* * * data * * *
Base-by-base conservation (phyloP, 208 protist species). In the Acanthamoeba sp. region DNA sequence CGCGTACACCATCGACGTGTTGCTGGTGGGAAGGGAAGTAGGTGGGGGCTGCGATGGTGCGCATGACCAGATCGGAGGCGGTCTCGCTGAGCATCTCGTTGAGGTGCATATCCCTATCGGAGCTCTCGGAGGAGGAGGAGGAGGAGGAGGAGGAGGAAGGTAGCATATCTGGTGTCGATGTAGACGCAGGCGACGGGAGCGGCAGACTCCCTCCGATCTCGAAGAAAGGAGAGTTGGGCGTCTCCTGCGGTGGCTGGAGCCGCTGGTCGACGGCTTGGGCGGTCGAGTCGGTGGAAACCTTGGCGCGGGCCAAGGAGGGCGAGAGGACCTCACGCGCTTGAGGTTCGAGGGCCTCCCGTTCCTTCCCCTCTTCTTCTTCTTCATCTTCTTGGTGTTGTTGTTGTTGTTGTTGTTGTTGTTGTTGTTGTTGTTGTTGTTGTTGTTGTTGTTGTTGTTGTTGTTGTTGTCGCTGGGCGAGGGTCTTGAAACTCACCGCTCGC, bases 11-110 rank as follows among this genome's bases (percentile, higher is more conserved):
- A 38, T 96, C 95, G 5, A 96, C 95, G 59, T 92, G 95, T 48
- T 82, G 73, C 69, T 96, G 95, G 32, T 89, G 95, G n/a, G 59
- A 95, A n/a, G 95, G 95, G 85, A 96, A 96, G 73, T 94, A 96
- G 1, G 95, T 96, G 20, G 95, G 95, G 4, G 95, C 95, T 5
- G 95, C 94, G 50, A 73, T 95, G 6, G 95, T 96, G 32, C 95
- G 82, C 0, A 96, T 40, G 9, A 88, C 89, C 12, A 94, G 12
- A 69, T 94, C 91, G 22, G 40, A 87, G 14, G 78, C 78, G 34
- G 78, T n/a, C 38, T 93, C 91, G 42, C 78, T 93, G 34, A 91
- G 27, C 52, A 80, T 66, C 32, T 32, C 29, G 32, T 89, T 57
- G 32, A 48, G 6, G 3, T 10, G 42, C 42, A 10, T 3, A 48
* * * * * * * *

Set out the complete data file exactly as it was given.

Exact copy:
Base-by-base conservation (phyloP, 208 protist species). In the Acanthamoeba sp. region DNA sequence CGCGTACACCATCGACGTGTTGCTGGTGGGAAGGGAAGTAGGTGGGGGCTGCGATGGTGCGCATGACCAGATCGGAGGCGGTCTCGCTGAGCATCTCGTTGAGGTGCATATCCCTATCGGAGCTCTCGGAGGAGGAGGAGGAGGAGGAGGAGGAGGAAGGTAGCATATCTGGTGTCGATGTAGACGCAGGCGACGGGAGCGGCAGACTCCCTCCGATCTCGAAGAAAGGAGAGTTGGGCGTCTCCTGCGGTGGCTGGAGCCGCTGGTCGACGGCTTGGGCGGTCGAGTCGGTGGAAACCTTGGCGCGGGCCAAGGAGGGCGAGAGGACCTCACGCGCTTGAGGTTCGAGGGCCTCCCGTTCCTTCCCCTCTTCTTCTTCTTCATCTTCTTGGTGTTGTTGTTGTTGTTGTTGTTGTTGTTGTTGTTGTTGTTGTTGTTGTTGTTGTTGTTGTTGTTGTTGTTGTTGTCGCTGGGCGAGGGTCTTGAAACTCACCGCTCGC, bases 11-110 rank as follows among this genome's bases (percentile, higher is more conserved):
- A 38, T 96, C 95, G 5, A 96, C 95, G 59, T 92, G 95, T 48
- T 82, G 73, C 69, T 96, G 95, G 32, T 89, G 95, G n/a, G 59
- A 95, A n/a, G 95, G 95, G 85, A 96, A 96, G 73, T 94, A 96
- G 1, G 95, T 96, G 20, G 95, G 95, G 4, G 95, C 95, T 5
- G 95, C 94, G 50, A 73, T 95, G 6, G 95, T 96, G 32, C 95
- G 82, C 0, A 96, T 40, G 9, A 88, C 89, C 12, A 94, G 12
- A 69, T 94, C 91, G 22, G 40, A 87, G 14, G 78, C 78, G 34
- G 78, T n/a, C 38, T 93, C 91, G 42, C 78, T 93, G 34, A 91
- G 27, C 52, A 80, T 66, C 32, T 32, C 29, G 32, T 89, T 57
- G 32, A 48, G 6, G 3, T 10, G 42, C 42, A 10, T 3, A 48